Antica colonia greca collocata sulla costa tirrenica (CZ/CS)
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Room 1
  • camera temesa
  • camera temesa
  • camera temesa
  • bagno temesa
  • bagno temesa
  • bagno temesa
  • camera temesa
  • camera temesa
  • camera temesa
  • bagno temesa
  • bagno temesa
  • bagno temesa


Start From€50.00 / Night
icona dimensione23 m²
icona famiglia4 guests
icona docciaPrivate Bathroom
icona spiaggiabalcony mountains view
icona wifiFree
icona aereoFree transfer

The Temesa room of b&b Magna Grecia located on the 2nd floor (accessible by stairs), has 1 double bed and 1 bunk bed treated with hypoallergenic solutions and has a private bathroom in the room.

Equipped with hot / cold air conditioning, a flat-screen TV, wardrobe / wardrobe, towels, a balcony and a mosquito net overlooking the pool. Access to the swimming pool and shared kitchen are free.

Virtual Tour


Guests max : 4
Room Dimensions: 18,3 m²
Bathroom Dimensions: 3,5 m²
Bed : 1 Double + 1 Bunk Bed
Bathroom : Private in the Room

Check In : 14:00 
Check Out : 10:30
Breakfast : Included (Italian buffet)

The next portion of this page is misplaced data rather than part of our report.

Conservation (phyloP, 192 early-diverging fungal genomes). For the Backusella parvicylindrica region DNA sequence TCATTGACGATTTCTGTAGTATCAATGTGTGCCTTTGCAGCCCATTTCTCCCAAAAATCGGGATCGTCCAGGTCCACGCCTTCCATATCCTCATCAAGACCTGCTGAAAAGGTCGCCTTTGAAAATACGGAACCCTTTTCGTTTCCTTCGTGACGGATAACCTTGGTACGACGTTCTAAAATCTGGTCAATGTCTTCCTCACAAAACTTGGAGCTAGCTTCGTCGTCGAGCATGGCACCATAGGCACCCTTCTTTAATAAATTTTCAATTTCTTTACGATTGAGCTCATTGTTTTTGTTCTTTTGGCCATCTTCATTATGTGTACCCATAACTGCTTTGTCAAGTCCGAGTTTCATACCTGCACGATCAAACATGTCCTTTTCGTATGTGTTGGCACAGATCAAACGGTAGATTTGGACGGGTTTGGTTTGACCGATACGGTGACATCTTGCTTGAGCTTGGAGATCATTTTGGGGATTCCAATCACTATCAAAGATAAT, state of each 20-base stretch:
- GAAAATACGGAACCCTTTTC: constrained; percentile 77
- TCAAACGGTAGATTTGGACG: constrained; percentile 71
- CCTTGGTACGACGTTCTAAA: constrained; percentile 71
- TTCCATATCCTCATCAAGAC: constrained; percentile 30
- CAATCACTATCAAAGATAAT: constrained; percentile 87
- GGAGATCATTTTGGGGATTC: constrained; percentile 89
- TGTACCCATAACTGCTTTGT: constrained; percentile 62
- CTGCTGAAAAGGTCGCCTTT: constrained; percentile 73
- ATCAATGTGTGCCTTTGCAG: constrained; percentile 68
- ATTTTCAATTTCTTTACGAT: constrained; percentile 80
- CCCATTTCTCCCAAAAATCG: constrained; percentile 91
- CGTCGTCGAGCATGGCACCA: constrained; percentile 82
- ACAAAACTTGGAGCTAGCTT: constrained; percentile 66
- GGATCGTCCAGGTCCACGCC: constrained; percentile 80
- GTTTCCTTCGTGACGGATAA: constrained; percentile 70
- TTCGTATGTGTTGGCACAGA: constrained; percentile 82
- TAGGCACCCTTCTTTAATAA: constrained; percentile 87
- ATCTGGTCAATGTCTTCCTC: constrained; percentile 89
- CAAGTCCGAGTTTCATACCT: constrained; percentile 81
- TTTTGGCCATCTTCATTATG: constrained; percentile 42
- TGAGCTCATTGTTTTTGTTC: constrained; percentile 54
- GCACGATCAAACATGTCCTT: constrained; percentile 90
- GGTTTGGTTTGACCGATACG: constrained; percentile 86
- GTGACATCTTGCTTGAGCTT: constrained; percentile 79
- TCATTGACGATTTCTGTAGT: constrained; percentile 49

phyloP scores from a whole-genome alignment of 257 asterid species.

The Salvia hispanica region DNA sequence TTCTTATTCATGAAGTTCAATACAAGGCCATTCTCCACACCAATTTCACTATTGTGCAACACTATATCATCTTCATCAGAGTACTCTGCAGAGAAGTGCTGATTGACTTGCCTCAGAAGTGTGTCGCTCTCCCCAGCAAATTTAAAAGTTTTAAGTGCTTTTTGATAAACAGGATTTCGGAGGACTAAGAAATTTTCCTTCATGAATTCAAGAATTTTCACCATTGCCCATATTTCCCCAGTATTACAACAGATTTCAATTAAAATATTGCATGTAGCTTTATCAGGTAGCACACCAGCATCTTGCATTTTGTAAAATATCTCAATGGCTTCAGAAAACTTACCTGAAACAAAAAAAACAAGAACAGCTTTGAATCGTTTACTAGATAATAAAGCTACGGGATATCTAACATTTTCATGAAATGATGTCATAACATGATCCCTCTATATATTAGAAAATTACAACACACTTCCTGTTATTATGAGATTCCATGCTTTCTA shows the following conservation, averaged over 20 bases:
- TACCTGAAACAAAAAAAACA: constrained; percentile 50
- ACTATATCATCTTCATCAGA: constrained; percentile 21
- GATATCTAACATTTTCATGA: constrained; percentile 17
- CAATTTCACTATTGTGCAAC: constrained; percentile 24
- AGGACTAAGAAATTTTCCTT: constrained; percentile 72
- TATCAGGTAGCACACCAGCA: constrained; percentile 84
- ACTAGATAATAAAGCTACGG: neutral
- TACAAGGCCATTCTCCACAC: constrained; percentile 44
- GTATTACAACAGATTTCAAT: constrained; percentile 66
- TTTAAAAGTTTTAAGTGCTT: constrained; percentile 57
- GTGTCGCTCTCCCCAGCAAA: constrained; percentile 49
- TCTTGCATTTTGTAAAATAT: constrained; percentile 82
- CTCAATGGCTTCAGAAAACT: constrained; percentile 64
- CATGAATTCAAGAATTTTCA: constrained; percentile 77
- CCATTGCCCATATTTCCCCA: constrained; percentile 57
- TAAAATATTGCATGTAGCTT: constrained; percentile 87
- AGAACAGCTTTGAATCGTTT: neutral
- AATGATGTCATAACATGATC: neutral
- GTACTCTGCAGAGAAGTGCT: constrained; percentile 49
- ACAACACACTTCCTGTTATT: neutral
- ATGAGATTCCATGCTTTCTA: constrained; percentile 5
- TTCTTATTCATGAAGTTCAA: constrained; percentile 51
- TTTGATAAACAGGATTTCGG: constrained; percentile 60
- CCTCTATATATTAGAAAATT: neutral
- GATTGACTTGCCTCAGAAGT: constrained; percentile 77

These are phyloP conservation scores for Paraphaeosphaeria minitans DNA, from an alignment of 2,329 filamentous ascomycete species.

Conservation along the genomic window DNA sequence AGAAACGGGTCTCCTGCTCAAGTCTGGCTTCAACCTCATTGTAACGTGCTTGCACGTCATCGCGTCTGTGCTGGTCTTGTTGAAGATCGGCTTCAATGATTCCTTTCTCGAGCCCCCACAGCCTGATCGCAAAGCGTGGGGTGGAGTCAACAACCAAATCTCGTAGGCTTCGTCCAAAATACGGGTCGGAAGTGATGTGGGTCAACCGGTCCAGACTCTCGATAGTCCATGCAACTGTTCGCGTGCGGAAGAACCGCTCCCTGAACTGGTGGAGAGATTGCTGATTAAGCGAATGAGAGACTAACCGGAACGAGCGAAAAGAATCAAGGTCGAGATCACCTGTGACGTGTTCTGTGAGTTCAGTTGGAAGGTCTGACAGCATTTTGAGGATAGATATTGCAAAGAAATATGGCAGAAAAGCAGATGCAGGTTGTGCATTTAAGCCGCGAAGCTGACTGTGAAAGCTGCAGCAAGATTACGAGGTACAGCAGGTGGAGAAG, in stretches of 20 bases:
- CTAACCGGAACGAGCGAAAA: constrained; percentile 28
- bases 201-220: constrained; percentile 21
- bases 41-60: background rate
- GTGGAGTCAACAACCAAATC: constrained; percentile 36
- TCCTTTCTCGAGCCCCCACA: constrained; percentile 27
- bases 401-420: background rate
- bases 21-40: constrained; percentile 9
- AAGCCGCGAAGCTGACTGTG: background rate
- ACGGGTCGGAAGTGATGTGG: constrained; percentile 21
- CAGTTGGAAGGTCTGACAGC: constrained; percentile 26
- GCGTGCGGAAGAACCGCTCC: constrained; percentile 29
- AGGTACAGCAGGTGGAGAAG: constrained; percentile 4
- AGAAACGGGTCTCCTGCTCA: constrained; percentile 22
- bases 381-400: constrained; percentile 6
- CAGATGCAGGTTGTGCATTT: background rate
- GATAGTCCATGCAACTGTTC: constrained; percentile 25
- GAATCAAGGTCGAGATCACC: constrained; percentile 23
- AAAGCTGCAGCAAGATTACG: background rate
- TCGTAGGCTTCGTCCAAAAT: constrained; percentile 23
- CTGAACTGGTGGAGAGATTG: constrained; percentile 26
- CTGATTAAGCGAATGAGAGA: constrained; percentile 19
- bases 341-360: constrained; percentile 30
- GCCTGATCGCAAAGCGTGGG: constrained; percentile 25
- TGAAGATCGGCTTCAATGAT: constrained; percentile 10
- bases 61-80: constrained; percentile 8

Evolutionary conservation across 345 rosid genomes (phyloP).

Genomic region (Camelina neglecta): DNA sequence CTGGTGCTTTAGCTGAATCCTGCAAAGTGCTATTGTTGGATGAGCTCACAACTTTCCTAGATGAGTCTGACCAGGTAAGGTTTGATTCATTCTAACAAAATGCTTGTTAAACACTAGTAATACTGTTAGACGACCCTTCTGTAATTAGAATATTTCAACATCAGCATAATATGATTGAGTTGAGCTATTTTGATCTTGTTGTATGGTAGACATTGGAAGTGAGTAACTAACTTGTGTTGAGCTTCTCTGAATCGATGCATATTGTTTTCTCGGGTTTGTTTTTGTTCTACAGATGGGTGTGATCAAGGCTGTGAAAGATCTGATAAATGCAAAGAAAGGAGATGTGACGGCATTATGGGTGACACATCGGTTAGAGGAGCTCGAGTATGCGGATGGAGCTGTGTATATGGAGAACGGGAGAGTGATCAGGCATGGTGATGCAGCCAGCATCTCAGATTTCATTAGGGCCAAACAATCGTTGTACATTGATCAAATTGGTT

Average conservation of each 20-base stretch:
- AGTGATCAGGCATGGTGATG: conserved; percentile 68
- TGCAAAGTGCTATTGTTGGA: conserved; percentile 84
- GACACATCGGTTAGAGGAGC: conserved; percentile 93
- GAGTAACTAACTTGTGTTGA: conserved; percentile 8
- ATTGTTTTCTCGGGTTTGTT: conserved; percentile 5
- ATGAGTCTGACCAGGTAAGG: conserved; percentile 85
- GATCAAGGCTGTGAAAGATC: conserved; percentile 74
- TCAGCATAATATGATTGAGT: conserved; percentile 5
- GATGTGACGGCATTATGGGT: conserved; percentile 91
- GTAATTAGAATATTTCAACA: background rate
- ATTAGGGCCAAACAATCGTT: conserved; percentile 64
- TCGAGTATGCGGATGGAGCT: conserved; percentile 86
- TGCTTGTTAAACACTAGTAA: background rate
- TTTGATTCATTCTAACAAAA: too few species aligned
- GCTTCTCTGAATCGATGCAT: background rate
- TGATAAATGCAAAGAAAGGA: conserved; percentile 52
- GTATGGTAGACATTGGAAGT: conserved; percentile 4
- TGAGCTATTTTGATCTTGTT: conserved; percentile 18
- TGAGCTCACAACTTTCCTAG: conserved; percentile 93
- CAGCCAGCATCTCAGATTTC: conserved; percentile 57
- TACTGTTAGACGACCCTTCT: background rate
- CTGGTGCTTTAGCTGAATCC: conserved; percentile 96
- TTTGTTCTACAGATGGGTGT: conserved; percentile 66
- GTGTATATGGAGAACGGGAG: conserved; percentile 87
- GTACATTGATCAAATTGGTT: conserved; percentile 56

Analergic Solutions : Yes


Wifi : Free
Room Cleaning : Daily
Towels : Yes (change every 2 days)
Sheets : Yes

Parking : Yes (Sercured parking)
Swimming pool access : Yes
Air Conditioning : Yes
Flat-Screen TV : Yes


Airport/Station Shuttle : Free
Lunch : No
Dinner : € 15,00 (on request)

Towels Change : € 5,00
Iron : Free (on request)
Animals: No


Terina (in greek Τερίνα) was a city of Magna Greece founded by settlers from Crotone. On its exact location rebuilding most reliable seems to be to Paolo Orsi, which places the city in the alluvial valley of the river Bagni, near the hamlet of St. Eufemia Gulf (see below), while an earlier tradition that he found near Nocera Terinese.

The Greek city of Terina was founded in the sixth century BC Crotoniati by their desire to extend their rule as the Tyrrhenian Sea and ensure full control of the Isthmus of Marcellinara, already assured, on the Ionian coast, from the city of Skylletion.

Between the fifth and fourth centuries BC fell, as many Greek cities of Calabria, under the dominion of Syracuse until, in the third century BC It was conquered by Bruzi. In 272 BC, with the war against Taranto, she fell under the authority of Rome. It was finally destroyed by Hannibal in 203 BC because he had not wanted to stand at the side of the Carthaginians.